the same days at one of the local tool distributor's location. "The Woodworking
Show" hasn't been back since.
Buffalo, NY - USA
(Remove "SPAM" from email address to reply)
I spoke to my local Rockler manager about a week ago and the topic of the
woodworking show came up. She told me that they made a grand total of
something like $40 at the last show. So, as someone else mentioned,
nobody's getting rich.
By the way, for those attending the Chicago show, there are a couple of
changes for this year. First, it's being held Feb 4-6, instead of in April.
It's also moving from the Odeum in Villa Park to the Donald E. Stephens
Convention Center (formerly the Rosemont Convention Center). That doesn't
bode well for me, since I lived close to Villa Park and would just have the
little woman drop me off and pick me up again. I hate paying for parking,
and the $10-15 it's going to cost to park in Rosemont might get me to stay
They can only hope that people saw what they had to offer and will patronize
them during the years.
Exhibitors pay to exhibit at the shows and often have hefty expenses for
lodging, shipping displays, etc. If they need electrical hookups other than
for a light, they pay extra, possibly hundreds of dollars.
Some have product to sell at the show and I did get a good deal on the Ridge
Carbide 40T blade and the 8" dado. If what you are interested in is
exhibited, it is a good opportunity to see brand X and then see brand Y and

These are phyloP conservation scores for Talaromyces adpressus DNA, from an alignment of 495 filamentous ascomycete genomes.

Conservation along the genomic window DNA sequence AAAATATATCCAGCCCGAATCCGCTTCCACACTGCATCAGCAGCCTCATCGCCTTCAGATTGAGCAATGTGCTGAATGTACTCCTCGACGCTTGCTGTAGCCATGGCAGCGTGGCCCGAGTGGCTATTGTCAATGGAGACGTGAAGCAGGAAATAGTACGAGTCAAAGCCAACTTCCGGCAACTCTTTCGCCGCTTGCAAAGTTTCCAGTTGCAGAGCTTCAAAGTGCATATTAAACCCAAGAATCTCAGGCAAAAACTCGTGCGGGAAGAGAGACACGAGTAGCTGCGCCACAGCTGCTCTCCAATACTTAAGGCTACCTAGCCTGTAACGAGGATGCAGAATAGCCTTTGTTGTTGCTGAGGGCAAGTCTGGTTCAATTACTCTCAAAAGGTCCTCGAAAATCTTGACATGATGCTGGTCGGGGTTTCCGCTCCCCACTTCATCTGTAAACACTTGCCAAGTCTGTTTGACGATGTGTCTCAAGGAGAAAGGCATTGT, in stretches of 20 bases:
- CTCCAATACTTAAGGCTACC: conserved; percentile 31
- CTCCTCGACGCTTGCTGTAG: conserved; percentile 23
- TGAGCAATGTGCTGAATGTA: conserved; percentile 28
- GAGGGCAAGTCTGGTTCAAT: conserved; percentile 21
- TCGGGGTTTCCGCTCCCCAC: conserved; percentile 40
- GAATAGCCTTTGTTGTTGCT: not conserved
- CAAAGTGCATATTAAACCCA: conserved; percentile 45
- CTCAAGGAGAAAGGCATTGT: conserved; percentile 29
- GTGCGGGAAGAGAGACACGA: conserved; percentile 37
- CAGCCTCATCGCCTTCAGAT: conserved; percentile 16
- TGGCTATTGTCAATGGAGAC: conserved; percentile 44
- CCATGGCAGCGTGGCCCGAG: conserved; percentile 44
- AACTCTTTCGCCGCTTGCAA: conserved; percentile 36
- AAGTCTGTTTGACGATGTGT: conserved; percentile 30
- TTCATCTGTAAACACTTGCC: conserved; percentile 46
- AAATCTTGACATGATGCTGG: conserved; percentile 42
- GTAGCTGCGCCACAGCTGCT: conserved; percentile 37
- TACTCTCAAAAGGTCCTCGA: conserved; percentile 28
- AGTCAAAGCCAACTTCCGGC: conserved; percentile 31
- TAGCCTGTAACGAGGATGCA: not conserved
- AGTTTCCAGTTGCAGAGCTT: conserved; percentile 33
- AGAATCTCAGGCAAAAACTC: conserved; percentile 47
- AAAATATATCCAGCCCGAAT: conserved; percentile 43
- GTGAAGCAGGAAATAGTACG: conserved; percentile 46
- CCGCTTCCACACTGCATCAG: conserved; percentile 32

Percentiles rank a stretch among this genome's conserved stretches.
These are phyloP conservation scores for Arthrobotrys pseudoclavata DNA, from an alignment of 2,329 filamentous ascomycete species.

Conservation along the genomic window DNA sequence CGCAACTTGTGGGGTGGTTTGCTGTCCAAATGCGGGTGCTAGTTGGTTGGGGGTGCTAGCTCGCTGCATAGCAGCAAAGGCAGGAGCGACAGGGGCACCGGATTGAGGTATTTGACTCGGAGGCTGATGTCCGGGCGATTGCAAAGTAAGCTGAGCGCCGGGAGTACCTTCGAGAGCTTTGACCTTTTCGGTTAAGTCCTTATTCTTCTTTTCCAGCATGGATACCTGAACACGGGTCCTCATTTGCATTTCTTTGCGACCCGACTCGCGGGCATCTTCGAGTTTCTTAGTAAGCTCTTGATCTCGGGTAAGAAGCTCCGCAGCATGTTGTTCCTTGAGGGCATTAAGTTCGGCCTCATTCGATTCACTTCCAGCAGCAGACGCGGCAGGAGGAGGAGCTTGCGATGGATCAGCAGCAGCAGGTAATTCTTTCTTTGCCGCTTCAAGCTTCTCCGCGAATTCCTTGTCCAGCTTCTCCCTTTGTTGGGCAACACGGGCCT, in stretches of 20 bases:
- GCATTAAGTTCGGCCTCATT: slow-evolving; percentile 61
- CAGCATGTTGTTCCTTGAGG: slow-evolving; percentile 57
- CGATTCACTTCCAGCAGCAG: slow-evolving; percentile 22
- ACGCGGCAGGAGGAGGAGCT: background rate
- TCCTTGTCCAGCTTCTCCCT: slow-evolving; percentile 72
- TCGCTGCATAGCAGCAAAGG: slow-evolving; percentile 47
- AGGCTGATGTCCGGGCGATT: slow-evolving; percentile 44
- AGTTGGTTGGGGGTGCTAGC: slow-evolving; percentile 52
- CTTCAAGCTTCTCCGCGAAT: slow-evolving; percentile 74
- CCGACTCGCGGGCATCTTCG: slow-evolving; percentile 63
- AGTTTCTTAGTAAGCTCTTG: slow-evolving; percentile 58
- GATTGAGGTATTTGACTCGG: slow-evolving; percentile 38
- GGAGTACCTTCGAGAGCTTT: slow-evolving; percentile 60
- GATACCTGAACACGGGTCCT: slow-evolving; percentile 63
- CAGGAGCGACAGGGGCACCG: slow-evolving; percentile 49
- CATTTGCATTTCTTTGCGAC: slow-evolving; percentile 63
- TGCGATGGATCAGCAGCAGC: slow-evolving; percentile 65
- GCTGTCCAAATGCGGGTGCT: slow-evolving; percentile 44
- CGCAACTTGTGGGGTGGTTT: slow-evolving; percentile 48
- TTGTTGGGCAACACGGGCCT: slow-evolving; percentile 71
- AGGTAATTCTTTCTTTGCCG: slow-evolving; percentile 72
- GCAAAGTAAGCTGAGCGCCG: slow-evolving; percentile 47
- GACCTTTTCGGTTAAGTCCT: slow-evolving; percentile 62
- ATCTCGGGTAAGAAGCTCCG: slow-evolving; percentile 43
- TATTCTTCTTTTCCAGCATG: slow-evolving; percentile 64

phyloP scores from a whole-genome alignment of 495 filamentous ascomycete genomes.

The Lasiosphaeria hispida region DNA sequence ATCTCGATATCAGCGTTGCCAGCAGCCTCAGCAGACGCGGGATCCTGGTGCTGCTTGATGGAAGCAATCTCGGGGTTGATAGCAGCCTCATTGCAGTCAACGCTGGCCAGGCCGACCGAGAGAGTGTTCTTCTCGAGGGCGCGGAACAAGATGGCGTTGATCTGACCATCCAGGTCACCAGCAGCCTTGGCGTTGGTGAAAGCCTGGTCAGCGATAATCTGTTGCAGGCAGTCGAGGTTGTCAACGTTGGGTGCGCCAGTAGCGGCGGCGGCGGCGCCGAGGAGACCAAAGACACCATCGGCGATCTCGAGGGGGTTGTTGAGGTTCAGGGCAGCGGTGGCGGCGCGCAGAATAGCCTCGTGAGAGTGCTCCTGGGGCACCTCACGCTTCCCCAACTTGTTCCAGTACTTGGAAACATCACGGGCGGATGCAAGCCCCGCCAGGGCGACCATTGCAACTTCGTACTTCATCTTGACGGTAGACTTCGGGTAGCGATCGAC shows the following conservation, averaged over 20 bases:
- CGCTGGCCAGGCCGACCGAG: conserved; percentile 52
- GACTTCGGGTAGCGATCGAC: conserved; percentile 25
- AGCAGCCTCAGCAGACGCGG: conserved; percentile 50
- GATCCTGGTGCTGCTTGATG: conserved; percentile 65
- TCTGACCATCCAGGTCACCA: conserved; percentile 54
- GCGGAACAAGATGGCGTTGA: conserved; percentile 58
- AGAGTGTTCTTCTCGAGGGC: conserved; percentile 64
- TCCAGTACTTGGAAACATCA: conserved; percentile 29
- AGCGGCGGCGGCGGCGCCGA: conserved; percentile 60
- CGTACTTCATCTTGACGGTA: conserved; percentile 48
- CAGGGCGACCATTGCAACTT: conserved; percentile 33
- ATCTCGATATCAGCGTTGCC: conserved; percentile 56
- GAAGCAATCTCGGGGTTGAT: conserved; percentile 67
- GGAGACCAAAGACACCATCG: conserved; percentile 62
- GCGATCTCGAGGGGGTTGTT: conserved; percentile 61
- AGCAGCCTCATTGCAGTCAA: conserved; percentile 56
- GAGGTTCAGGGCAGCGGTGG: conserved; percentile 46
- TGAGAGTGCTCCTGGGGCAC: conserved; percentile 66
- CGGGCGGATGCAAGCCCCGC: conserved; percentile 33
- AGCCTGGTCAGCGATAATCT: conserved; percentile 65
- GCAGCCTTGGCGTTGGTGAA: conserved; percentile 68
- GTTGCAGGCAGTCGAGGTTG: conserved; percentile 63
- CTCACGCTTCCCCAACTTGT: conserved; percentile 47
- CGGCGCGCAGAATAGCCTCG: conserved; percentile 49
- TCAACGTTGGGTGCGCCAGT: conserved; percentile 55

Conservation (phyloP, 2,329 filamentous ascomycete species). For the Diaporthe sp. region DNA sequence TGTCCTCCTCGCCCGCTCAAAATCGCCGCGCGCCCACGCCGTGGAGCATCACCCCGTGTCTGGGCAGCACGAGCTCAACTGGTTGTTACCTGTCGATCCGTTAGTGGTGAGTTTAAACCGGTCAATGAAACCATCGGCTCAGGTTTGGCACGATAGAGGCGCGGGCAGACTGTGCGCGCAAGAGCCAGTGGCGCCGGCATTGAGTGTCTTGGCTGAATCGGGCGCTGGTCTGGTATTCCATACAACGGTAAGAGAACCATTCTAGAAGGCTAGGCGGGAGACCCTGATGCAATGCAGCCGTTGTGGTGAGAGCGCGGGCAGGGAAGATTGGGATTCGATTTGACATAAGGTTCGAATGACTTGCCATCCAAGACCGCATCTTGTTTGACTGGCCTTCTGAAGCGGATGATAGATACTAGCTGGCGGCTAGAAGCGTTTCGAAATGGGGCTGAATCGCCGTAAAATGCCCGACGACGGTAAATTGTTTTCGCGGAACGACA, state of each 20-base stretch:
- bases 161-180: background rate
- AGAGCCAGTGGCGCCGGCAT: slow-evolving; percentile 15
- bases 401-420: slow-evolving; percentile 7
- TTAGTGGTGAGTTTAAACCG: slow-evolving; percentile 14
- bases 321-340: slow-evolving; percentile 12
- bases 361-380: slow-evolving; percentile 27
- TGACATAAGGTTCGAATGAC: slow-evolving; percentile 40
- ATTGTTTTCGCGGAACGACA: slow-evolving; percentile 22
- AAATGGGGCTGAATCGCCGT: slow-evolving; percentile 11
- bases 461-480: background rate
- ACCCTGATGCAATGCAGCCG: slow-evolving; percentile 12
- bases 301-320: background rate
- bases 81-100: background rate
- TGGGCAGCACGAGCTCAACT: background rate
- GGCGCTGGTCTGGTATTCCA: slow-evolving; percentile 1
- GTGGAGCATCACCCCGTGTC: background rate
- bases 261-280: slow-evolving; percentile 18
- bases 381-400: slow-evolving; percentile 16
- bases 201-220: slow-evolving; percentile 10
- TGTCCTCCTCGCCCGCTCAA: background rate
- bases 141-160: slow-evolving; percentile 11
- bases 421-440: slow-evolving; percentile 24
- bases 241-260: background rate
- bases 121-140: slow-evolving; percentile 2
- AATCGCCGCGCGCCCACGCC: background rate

go back to compare brand X again and not have to drive across town. Last
year, there were no Delta or Jet saws that I saw.
There are discount coupons available in many cases. Figure 48 each to get
in, $5 for parking. breakfast on the way, lunch/dinner on the way home, and
a stop at the mall so your wife can buy something because you just spent
$400 on new toys.
Will I go this year? If the sun is shining, too cold to work in the shop
and nothing else pressing.
Not a good place to pick up chicks though, but if you are into middle aged
balding guys with a gut, this is the place to be!
Hurl! You had to go and throw that last line in there, didn't ya? Well, on
second thought, we do seem to have attracted a new poster from the softer
side of life, so maybe Glenna will find that meaningful...
LOL!!! So you've been watching my bathroom scale creep up over the last
20+ years! Softer, indeed.
Actually, I would enjoy it somewhat, as I would enjoy a heavy equipment
exhibition (used to want to go to the one in Las Vegas). When I first
started building cabinets (1978-ish), guys just didn't take us gals
seriously. When I was remodeling my kitchen, I was buying the standards
(steel strips) for the cabinets when the guy at the lumber store realized
*I* was the one doing the work. He thought it was my husband even though
he never saw my husband. Geez. I met very few other ladies who did any
woodworking, but they were around. I mention the heavy equipment because
when I first started working in a construction office, men just didn't
want to talk to "a woman." My first two long-term (for construction) jobs
were working for men who realized how beneficial the attention to detail a
woman (not necessarily all women!) can bring to the job. No one talked to
the boss without talking to me first, both of them would just give the
phone back to me if someone got through to them without talking to me;
some men were quite offended but it surely helped pave the way for females
who came after.
It's not at all unusual now for men to fully accept women in construction
related activities which was *not* the case 20 and 30 years ago. All of
this said because some of us get quite a kick out of attending something
like that and knowing what is going on (at least in some areas) and seeing
some ol' timer eat crow after trying to make us look dumb in front of his
buddies. (Yes, I do admit to baiting a particularly disagreeable